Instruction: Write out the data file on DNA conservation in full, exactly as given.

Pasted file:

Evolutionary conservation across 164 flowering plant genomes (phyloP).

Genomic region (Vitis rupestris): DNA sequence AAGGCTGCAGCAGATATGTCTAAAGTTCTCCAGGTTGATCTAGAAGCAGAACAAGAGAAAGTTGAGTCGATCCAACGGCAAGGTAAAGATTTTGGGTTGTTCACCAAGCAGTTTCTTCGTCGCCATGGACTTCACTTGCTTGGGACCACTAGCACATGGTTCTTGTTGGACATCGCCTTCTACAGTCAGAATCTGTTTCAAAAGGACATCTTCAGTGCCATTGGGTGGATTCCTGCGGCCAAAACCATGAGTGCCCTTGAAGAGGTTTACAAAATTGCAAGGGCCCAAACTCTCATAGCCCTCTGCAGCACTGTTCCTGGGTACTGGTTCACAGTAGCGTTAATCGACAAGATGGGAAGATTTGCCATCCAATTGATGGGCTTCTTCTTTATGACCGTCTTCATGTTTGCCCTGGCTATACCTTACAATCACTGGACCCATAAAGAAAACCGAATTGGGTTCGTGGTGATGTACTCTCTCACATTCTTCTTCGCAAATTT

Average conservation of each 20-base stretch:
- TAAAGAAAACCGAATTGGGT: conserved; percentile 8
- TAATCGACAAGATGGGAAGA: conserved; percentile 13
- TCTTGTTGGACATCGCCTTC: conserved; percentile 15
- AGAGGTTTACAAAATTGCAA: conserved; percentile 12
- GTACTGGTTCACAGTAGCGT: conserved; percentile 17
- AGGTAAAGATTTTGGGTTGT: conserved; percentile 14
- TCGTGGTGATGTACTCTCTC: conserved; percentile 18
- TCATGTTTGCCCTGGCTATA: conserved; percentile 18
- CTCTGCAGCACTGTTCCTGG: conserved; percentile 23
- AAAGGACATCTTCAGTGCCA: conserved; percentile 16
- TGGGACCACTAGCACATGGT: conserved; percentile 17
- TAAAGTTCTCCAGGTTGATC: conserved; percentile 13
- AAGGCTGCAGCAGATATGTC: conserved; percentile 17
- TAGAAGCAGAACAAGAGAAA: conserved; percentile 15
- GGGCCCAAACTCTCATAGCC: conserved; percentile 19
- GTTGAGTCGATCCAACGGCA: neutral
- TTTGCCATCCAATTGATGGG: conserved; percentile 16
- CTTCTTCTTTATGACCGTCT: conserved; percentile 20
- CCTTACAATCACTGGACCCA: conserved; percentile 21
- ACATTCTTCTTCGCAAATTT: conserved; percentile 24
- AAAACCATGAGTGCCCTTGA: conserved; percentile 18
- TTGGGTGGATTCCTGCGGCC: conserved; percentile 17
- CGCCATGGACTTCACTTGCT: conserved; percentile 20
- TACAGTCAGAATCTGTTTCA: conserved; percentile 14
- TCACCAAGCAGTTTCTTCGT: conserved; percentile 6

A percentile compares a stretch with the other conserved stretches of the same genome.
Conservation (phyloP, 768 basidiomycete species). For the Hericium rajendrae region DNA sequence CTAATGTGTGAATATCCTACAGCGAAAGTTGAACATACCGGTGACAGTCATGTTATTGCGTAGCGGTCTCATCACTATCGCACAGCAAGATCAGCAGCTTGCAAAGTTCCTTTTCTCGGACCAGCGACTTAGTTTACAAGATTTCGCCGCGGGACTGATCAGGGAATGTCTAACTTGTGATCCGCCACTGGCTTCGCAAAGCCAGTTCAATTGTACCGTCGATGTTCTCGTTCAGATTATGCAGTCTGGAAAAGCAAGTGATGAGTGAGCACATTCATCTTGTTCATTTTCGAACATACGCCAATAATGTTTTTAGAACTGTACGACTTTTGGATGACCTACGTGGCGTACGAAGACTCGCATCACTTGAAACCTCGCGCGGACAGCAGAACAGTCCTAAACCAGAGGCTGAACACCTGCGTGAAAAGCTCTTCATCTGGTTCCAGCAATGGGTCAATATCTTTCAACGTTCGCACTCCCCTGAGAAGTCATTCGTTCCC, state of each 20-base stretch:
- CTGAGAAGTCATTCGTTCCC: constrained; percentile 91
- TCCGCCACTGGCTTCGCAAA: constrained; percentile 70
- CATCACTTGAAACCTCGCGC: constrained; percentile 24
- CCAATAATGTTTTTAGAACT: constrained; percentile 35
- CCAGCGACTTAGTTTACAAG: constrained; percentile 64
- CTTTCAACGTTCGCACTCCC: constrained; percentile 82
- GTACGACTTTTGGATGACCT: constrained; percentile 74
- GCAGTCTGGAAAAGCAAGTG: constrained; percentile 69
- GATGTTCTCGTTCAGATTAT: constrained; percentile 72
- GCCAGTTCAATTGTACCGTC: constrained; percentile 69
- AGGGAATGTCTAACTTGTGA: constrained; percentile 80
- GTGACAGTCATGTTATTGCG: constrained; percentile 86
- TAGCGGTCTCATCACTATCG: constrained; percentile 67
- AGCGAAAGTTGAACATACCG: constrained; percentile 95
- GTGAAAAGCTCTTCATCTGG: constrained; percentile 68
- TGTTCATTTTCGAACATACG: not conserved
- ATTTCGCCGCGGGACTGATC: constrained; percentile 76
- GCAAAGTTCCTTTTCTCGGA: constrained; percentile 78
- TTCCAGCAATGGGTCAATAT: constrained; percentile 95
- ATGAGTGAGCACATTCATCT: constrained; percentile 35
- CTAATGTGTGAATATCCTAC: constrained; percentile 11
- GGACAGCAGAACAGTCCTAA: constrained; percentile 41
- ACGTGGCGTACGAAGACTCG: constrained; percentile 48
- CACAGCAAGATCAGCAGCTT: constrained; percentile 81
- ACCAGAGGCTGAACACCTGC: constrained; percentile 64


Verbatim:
Evolutionary conservation across 164 flowering plant genomes (phyloP).

Genomic region (Vitis rupestris): DNA sequence AAGGCTGCAGCAGATATGTCTAAAGTTCTCCAGGTTGATCTAGAAGCAGAACAAGAGAAAGTTGAGTCGATCCAACGGCAAGGTAAAGATTTTGGGTTGTTCACCAAGCAGTTTCTTCGTCGCCATGGACTTCACTTGCTTGGGACCACTAGCACATGGTTCTTGTTGGACATCGCCTTCTACAGTCAGAATCTGTTTCAAAAGGACATCTTCAGTGCCATTGGGTGGATTCCTGCGGCCAAAACCATGAGTGCCCTTGAAGAGGTTTACAAAATTGCAAGGGCCCAAACTCTCATAGCCCTCTGCAGCACTGTTCCTGGGTACTGGTTCACAGTAGCGTTAATCGACAAGATGGGAAGATTTGCCATCCAATTGATGGGCTTCTTCTTTATGACCGTCTTCATGTTTGCCCTGGCTATACCTTACAATCACTGGACCCATAAAGAAAACCGAATTGGGTTCGTGGTGATGTACTCTCTCACATTCTTCTTCGCAAATTT

Average conservation of each 20-base stretch:
- TAAAGAAAACCGAATTGGGT: conserved; percentile 8
- TAATCGACAAGATGGGAAGA: conserved; percentile 13
- TCTTGTTGGACATCGCCTTC: conserved; percentile 15
- AGAGGTTTACAAAATTGCAA: conserved; percentile 12
- GTACTGGTTCACAGTAGCGT: conserved; percentile 17
- AGGTAAAGATTTTGGGTTGT: conserved; percentile 14
- TCGTGGTGATGTACTCTCTC: conserved; percentile 18
- TCATGTTTGCCCTGGCTATA: conserved; percentile 18
- CTCTGCAGCACTGTTCCTGG: conserved; percentile 23
- AAAGGACATCTTCAGTGCCA: conserved; percentile 16
- TGGGACCACTAGCACATGGT: conserved; percentile 17
- TAAAGTTCTCCAGGTTGATC: conserved; percentile 13
- AAGGCTGCAGCAGATATGTC: conserved; percentile 17
- TAGAAGCAGAACAAGAGAAA: conserved; percentile 15
- GGGCCCAAACTCTCATAGCC: conserved; percentile 19
- GTTGAGTCGATCCAACGGCA: neutral
- TTTGCCATCCAATTGATGGG: conserved; percentile 16
- CTTCTTCTTTATGACCGTCT: conserved; percentile 20
- CCTTACAATCACTGGACCCA: conserved; percentile 21
- ACATTCTTCTTCGCAAATTT: conserved; percentile 24
- AAAACCATGAGTGCCCTTGA: conserved; percentile 18
- TTGGGTGGATTCCTGCGGCC: conserved; percentile 17
- CGCCATGGACTTCACTTGCT: conserved; percentile 20
- TACAGTCAGAATCTGTTTCA: conserved; percentile 14
- TCACCAAGCAGTTTCTTCGT: conserved; percentile 6

A percentile compares a stretch with the other conserved stretches of the same genome.
Conservation (phyloP, 768 basidiomycete species). For the Hericium rajendrae region DNA sequence CTAATGTGTGAATATCCTACAGCGAAAGTTGAACATACCGGTGACAGTCATGTTATTGCGTAGCGGTCTCATCACTATCGCACAGCAAGATCAGCAGCTTGCAAAGTTCCTTTTCTCGGACCAGCGACTTAGTTTACAAGATTTCGCCGCGGGACTGATCAGGGAATGTCTAACTTGTGATCCGCCACTGGCTTCGCAAAGCCAGTTCAATTGTACCGTCGATGTTCTCGTTCAGATTATGCAGTCTGGAAAAGCAAGTGATGAGTGAGCACATTCATCTTGTTCATTTTCGAACATACGCCAATAATGTTTTTAGAACTGTACGACTTTTGGATGACCTACGTGGCGTACGAAGACTCGCATCACTTGAAACCTCGCGCGGACAGCAGAACAGTCCTAAACCAGAGGCTGAACACCTGCGTGAAAAGCTCTTCATCTGGTTCCAGCAATGGGTCAATATCTTTCAACGTTCGCACTCCCCTGAGAAGTCATTCGTTCCC, state of each 20-base stretch:
- CTGAGAAGTCATTCGTTCCC: constrained; percentile 91
- TCCGCCACTGGCTTCGCAAA: constrained; percentile 70
- CATCACTTGAAACCTCGCGC: constrained; percentile 24
- CCAATAATGTTTTTAGAACT: constrained; percentile 35
- CCAGCGACTTAGTTTACAAG: constrained; percentile 64
- CTTTCAACGTTCGCACTCCC: constrained; percentile 82
- GTACGACTTTTGGATGACCT: constrained; percentile 74
- GCAGTCTGGAAAAGCAAGTG: constrained; percentile 69
- GATGTTCTCGTTCAGATTAT: constrained; percentile 72
- GCCAGTTCAATTGTACCGTC: constrained; percentile 69
- AGGGAATGTCTAACTTGTGA: constrained; percentile 80
- GTGACAGTCATGTTATTGCG: constrained; percentile 86
- TAGCGGTCTCATCACTATCG: constrained; percentile 67
- AGCGAAAGTTGAACATACCG: constrained; percentile 95
- GTGAAAAGCTCTTCATCTGG: constrained; percentile 68
- TGTTCATTTTCGAACATACG: not conserved
- ATTTCGCCGCGGGACTGATC: constrained; percentile 76
- GCAAAGTTCCTTTTCTCGGA: constrained; percentile 78
- TTCCAGCAATGGGTCAATAT: constrained; percentile 95
- ATGAGTGAGCACATTCATCT: constrained; percentile 35
- CTAATGTGTGAATATCCTAC: constrained; percentile 11
- GGACAGCAGAACAGTCCTAA: constrained; percentile 41
- ACGTGGCGTACGAAGACTCG: constrained; percentile 48
- CACAGCAAGATCAGCAGCTT: constrained; percentile 81
- ACCAGAGGCTGAACACCTGC: constrained; percentile 64